According to an embodiment, the method includes forming a first metal layer, such as a thin metal layer, on the main surface and a second metal layer, such as a thick metal layer, on the thin metal layer. The thick metal layer may be thicker than the thin metal layer. By implanting H, He and/or Ar prior to forming the thick metal layer, it is possible that the energy used for the implantation of the implanted ions can be comparatively low. As a consequence, lateral struggling of the implanted ions below the implant mask may be comparatively low and the lattice defect regions may be selectively formed with high reliability in the emitter regions. The implant mask may prevent H, He and/or Ar from entering critical portions of the gate dielectric of transistor cells and/or the Schottky contacts of MPS devices. The implant of H, He and/or Ar may include implants at one, two or more different implantation energies.

According to an embodiment, the method may include forming a thick metal layer on the main surface, wherein H, He and/or Ar may be implanted after forming the thick metal layer. For example, an implant mask for H, He and/or Ar may include stripes, which are tilted, for example, orthogonally tilted to stripe-shaped emitter regions. The resulting lattice defect region may include stripes that run transverse, for example, orthogonal to stripe-shaped emitter regions and orthogonal to stripe-shaped unipolar current regions such that a comparatively large lateral straggling of the implant has no or no significant impact on device characteristics. The cross-wise orientation of the stripe-shaped lattice defect region with respect to the stripe-shaped emitter regions and with respect to the unipolar current regions may stop the lateral growth of stacking faults close to the source area of bipolar degradation such that a loss of defect-free lattice area can be reduced to a significant degree.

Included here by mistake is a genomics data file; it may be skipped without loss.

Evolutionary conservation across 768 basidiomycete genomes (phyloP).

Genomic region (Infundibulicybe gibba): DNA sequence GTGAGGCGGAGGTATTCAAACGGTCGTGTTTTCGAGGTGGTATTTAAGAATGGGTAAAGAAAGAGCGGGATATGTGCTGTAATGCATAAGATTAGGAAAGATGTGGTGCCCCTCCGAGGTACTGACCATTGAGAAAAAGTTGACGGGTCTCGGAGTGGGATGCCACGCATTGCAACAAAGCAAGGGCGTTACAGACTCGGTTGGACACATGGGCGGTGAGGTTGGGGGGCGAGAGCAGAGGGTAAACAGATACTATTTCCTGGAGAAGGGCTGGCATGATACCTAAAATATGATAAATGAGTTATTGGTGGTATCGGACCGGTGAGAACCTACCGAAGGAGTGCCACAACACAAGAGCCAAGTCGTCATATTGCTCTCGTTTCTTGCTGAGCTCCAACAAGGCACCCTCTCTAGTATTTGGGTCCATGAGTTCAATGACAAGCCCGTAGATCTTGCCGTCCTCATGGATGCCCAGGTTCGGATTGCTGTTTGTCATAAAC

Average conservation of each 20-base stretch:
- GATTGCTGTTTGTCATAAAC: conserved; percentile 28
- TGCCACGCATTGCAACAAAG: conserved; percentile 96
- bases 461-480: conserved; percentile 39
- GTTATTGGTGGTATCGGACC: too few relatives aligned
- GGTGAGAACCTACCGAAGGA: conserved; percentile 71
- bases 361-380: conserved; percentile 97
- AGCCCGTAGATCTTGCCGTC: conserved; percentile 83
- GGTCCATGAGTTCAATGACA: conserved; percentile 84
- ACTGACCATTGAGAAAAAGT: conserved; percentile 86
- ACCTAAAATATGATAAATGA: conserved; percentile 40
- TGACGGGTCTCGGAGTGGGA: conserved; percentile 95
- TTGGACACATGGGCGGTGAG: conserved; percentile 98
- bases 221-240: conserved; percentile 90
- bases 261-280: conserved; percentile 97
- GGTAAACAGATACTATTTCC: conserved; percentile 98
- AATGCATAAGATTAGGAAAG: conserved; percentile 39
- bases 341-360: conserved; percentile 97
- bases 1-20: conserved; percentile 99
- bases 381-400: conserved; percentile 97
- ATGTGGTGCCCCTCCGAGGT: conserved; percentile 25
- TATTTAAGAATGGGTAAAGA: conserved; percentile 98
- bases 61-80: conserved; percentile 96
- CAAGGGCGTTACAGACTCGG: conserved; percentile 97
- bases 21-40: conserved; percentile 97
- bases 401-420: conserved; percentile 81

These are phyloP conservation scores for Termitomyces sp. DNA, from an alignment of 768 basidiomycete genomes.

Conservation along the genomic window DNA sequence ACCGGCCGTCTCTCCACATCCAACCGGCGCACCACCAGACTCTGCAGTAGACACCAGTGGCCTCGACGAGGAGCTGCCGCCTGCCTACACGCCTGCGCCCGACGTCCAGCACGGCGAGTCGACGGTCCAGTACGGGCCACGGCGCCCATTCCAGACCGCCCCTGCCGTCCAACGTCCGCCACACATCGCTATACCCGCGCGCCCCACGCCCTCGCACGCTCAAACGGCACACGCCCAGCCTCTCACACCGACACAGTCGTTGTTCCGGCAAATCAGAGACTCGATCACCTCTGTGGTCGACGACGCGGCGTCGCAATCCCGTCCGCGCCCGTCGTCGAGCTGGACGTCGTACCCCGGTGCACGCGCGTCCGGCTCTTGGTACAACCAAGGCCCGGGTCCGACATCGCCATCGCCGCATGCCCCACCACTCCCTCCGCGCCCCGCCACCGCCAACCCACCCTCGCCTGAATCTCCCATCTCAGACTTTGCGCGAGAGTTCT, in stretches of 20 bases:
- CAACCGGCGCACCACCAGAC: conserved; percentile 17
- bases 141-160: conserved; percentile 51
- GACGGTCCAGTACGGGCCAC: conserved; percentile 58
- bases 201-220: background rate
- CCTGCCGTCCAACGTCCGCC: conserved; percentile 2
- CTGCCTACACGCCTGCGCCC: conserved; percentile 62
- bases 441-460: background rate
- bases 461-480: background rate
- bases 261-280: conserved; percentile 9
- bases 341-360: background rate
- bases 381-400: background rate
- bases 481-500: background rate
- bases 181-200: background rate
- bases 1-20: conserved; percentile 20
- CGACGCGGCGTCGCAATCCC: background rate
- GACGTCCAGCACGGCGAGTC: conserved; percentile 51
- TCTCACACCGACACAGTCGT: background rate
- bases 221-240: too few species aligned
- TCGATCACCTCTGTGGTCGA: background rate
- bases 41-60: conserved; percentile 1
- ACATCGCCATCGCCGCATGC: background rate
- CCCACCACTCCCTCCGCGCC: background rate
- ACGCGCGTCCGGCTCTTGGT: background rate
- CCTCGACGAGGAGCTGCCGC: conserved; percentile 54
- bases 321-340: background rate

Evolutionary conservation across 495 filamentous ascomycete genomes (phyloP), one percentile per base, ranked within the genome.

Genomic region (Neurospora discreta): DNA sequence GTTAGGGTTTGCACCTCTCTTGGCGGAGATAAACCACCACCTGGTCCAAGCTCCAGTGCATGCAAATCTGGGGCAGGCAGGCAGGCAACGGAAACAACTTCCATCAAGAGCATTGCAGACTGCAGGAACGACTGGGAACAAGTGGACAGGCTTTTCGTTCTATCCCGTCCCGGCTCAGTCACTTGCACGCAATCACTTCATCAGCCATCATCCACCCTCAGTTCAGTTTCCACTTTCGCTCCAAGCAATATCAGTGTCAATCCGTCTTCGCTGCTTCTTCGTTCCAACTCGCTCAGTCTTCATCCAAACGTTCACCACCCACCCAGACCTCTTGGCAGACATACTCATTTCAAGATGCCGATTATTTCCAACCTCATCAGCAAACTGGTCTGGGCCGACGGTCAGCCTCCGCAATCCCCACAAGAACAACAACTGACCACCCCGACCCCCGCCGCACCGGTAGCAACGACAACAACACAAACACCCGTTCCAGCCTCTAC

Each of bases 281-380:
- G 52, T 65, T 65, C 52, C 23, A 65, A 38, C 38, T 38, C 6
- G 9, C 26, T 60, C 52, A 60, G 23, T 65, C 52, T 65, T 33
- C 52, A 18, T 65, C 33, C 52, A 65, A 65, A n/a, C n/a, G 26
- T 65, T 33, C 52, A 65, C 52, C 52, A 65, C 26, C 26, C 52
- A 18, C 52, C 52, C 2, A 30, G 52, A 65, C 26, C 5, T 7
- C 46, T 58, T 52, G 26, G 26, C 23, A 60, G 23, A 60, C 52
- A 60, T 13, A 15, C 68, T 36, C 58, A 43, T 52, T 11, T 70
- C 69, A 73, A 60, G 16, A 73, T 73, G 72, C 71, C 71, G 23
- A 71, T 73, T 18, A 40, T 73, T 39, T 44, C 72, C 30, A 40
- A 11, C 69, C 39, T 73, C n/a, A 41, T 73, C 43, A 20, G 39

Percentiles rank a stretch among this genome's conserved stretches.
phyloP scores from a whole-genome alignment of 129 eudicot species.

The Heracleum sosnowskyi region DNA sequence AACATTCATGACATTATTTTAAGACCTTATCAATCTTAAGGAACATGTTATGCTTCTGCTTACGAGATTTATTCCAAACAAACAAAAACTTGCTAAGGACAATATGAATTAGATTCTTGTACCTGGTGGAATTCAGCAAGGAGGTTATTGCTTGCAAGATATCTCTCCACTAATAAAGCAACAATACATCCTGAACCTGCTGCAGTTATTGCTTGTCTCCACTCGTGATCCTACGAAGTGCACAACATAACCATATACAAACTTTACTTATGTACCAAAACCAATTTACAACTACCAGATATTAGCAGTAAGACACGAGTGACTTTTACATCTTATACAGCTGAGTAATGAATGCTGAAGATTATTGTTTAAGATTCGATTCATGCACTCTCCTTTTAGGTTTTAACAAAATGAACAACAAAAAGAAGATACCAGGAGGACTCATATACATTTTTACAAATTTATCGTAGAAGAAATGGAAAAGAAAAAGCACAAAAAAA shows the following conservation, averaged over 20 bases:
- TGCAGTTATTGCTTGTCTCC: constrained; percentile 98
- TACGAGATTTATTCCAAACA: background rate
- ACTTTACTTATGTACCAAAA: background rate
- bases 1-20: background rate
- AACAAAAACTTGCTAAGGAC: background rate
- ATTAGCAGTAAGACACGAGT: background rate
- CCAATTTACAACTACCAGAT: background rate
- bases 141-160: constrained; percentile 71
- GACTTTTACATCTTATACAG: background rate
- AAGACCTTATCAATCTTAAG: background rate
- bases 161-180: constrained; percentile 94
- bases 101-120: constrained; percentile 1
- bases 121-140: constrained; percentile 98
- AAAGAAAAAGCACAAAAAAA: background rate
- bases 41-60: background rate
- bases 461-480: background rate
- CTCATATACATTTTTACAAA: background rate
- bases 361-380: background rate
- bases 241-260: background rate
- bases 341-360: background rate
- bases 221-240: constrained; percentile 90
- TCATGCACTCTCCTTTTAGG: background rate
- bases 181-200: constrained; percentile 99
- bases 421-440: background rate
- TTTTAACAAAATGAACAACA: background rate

FIG. 1 shows a portion of a semiconductor device 500 with a silicon carbide body 100. The semiconductor device 500 may be or may include an IGBT (insulated gate bipolar transistor), an IGFET (insulated gate field effect transistor), for example an MOSFET (metal oxide semiconductor FET), an MCD (MOS controlled diode) or an MPS (merged pin Schottky) diode, by way of example.

The silicon carbide body 100 may include or consist of single crystalline silicon carbide, e.g., a silicon carbide crystal including the main constituents silicon and carbon. The silicon carbide crystal may include unwanted impurities like H, oxygen and/or carbon and/or intended impurities, e.g., dopant atoms. The polytype of the silicon carbide crystal may be 15R or may be a hexagonal polytype, e.g. 2H, 6H, or 4H. The silicon carbide body 100 may include or consist of a silicon carbide layer grown by epitaxy.